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  1. Last 7 days
    1. Perrow argued that “normal accidents” were nearly inevitable in a complex, tightly coupled system. To resist such an outcome, systems designers needed to have backups and redundancy, safety checks and maintenance.
    2. One interesting concept in organizational sociology is “normal accidents theory.” Studying Three Mile Island, Charles Perrow created a 2x2 grid
  2. Aug 2022
    1. found via:

      Niklas Luhmann rejected out of town teaching positions for fear that his hard copy / analog zettelkasten might get destroyed in the moving process 🧵

      — Bob Doto (@thehighpony) August 19, 2022
      <script async src="https://platform.twitter.com/widgets.js" charset="utf-8"></script>

      "He rejected a number of other universities' interests in hiring him...at an early stage, arguing that he couldn't risk taking his Zettelkasten with him in the event of an accident to lose by car, ship, train or plane." https://t.co/SmK2gLJpQ0

      — Bob Doto (@thehighpony) August 19, 2022
      <script async src="https://platform.twitter.com/widgets.js" charset="utf-8"></script>

      reference ostensibly in this text, but may need to hunt it down.

  3. Apr 2022
    1. In her 2002 dissertation, and then in a series of articles published in medicaljournals, Pape made a case for imitating this practice. “The key to preventingmedication errors lies with adopting protocols from other safety-focusedindustries,” Pape wrote in the journal MEDSURG Nursing in 2003. “The airlineindustry, for example, has methods in place that improve pilots’ focus andprovide a milieu of safety when human life is at stake.”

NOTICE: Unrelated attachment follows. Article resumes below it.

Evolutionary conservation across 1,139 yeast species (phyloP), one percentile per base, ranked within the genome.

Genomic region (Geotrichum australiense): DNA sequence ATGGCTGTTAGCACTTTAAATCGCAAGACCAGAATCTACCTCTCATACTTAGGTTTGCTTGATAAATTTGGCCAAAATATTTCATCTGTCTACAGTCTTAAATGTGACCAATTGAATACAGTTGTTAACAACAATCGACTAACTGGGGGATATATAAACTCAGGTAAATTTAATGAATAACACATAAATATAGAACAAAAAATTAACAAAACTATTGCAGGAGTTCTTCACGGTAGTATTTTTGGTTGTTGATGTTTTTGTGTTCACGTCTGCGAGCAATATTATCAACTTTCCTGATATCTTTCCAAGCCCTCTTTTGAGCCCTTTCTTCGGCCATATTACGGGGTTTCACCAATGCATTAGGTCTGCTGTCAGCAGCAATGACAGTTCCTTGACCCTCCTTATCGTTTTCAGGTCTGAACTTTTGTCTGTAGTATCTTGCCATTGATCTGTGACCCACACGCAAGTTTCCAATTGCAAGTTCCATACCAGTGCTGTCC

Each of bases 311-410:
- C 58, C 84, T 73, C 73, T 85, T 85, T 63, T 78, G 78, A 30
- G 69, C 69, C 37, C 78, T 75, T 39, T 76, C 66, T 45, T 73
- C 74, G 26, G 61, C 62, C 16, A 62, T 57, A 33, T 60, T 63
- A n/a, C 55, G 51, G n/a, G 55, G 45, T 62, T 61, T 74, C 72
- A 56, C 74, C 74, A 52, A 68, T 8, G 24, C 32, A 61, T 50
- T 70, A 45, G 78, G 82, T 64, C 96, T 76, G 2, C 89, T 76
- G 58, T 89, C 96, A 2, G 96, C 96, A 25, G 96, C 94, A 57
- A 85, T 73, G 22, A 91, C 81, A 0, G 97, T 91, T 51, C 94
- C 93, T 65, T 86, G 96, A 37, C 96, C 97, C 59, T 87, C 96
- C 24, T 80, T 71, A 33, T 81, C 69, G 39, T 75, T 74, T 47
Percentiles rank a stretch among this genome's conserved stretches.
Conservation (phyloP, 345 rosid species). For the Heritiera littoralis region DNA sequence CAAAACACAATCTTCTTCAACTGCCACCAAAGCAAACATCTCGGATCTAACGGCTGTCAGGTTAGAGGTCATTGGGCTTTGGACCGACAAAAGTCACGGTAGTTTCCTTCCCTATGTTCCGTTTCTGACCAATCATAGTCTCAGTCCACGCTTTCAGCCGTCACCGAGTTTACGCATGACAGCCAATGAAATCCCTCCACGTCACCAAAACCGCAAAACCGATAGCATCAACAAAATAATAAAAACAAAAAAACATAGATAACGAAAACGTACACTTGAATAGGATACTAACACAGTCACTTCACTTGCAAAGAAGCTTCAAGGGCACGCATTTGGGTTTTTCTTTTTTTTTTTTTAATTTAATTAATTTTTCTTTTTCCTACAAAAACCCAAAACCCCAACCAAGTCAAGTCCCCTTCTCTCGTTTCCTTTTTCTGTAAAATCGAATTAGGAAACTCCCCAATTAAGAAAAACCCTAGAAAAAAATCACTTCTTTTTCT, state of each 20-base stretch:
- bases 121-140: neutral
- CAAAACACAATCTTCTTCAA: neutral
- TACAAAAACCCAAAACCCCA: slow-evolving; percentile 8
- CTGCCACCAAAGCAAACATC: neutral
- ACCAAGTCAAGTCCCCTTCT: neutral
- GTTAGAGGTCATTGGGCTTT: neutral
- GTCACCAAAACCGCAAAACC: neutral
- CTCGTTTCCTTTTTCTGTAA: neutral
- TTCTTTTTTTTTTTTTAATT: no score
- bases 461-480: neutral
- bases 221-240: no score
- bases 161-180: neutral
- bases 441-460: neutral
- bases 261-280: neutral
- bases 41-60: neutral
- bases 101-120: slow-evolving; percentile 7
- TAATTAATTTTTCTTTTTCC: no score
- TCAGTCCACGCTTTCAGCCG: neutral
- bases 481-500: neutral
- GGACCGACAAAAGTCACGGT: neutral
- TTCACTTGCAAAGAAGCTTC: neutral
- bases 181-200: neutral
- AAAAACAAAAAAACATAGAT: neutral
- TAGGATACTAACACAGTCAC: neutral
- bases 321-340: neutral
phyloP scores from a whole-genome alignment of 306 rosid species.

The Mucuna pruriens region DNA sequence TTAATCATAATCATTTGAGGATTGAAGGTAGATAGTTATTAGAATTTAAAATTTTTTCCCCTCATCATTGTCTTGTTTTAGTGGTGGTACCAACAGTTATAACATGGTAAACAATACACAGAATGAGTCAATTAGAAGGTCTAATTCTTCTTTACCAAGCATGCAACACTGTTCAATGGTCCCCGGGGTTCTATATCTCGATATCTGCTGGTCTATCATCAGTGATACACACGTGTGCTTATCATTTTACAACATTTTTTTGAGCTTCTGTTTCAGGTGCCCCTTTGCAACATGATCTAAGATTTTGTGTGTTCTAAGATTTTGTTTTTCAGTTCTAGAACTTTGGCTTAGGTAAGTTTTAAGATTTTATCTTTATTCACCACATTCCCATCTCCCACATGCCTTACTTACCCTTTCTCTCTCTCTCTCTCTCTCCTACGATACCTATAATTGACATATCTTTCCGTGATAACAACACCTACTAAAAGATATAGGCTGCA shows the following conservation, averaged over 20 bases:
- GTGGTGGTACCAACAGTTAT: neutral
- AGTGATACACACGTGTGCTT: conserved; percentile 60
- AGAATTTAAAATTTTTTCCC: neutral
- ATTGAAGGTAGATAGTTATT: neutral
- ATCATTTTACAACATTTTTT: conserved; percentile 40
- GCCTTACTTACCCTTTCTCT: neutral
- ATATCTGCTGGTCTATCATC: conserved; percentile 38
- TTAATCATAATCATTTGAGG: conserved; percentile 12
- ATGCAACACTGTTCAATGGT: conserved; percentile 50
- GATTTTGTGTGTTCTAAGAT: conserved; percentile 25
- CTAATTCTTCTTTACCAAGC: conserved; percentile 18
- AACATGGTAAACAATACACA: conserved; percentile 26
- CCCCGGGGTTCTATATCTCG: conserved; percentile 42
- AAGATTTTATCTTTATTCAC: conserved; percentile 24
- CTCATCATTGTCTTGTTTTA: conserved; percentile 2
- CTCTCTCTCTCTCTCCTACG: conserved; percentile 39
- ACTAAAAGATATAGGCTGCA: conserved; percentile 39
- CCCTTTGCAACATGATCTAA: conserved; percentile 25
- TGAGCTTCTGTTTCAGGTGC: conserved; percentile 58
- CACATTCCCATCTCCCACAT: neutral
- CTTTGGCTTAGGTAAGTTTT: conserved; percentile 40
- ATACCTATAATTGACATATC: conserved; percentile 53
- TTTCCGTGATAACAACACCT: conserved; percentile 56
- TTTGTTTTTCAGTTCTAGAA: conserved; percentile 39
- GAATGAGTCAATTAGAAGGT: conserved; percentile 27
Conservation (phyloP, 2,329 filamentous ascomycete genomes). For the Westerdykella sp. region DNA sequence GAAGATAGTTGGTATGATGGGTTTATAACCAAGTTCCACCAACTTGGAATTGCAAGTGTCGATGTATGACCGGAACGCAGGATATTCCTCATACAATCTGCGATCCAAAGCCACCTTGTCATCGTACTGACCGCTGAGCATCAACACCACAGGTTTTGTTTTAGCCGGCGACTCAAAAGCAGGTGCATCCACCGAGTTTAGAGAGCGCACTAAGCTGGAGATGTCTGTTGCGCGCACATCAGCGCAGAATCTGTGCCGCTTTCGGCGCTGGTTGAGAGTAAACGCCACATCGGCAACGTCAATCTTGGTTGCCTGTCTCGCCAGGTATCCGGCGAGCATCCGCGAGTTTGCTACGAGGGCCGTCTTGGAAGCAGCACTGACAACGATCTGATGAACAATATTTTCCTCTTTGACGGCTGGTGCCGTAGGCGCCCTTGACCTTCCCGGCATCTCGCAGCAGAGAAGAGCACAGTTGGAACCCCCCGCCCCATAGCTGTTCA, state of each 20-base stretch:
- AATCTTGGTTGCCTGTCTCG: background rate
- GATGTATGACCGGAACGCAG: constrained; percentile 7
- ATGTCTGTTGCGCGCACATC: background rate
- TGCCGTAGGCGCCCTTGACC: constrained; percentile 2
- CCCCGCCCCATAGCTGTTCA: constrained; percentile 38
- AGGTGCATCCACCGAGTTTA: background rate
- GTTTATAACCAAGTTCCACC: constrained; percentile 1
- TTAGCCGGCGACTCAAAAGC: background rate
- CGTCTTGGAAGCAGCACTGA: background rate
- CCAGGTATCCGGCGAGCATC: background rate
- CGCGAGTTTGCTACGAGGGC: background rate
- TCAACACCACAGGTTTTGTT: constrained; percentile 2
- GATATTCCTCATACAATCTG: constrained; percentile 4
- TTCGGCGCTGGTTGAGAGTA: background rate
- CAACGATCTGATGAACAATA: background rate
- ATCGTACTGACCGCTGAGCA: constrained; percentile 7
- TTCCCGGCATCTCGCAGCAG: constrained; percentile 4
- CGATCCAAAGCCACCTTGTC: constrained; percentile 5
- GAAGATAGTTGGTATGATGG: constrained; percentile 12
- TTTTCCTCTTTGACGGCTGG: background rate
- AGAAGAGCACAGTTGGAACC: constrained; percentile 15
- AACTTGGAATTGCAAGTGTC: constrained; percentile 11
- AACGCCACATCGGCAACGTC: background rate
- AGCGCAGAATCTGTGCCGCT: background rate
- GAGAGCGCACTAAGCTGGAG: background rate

In a 2002 dissertation and subsequent articles, Tess Pape proposed imitating solutions proposed by the FAA in airline accidents as a means of limiting distractions during medicine dispensing by nurses and medical staff to limit preventable medical errors.

    2. aviation experts haddevised a solution to the problem of pilot interruption: the “sterile cockpit rule.”Instituted by the Federal Aviation Administration in 1981, the rule forbids pilotsfrom engaging in conversation unrelated to the immediate business of flyingwhen the plane is below ten thousand feet.

      The "sterile cockpit rule" was instituted by the FAA in 1981 as a solution to cut down on the high proportion of airborne accidents during take-off and landing. The rule forbids pilots from engaging in any conversations unrelated to the flight of the plane, which has the effect of removing any distracting stimuli which may otherwise cascade into an accident.

  4. Jan 2022
    1. He also quotes another scientist, who speaks of "controlled sloppiness" as a principle that "permits the occurrence of fruitful accidents", tracing this idea to the fact that scientific work is never without loose ends and that in the absence of a rigid plan it is possible to pay attention to the untidy ends, which ultimately "may turn out to be of considerable importance." Indeed, "compulsive tidiness in experimentation" may be even more crippling than in other areas of life (193).

      Merton, Robert King and Barber, Elinor (2004) The Travels And Adventures Of Serendipity : A Study In Sociological Semantics And The Sociology Of Science Princeton, N.J. : Princeton University Press, 2004

  5. Dec 2021
    1. The role of accidents in the theory of science is not disputed, If you employ evolutionary models, accidents assume a most important role. Without them, nothing happens, no progress is made. Without variation in the given material of ideas, there are no possibilities of examining and selecting novelties. The real problem thus becomes therefore one of producing accidents with sufficiently enhanced probabilities for selection.
  6. Mar 2021
  7. robotics.ricopic.one robotics.ricopic.one
    1. person.

      Most accidents are between robot and programmer. People who should know better but cut a corner


  8. Dec 2015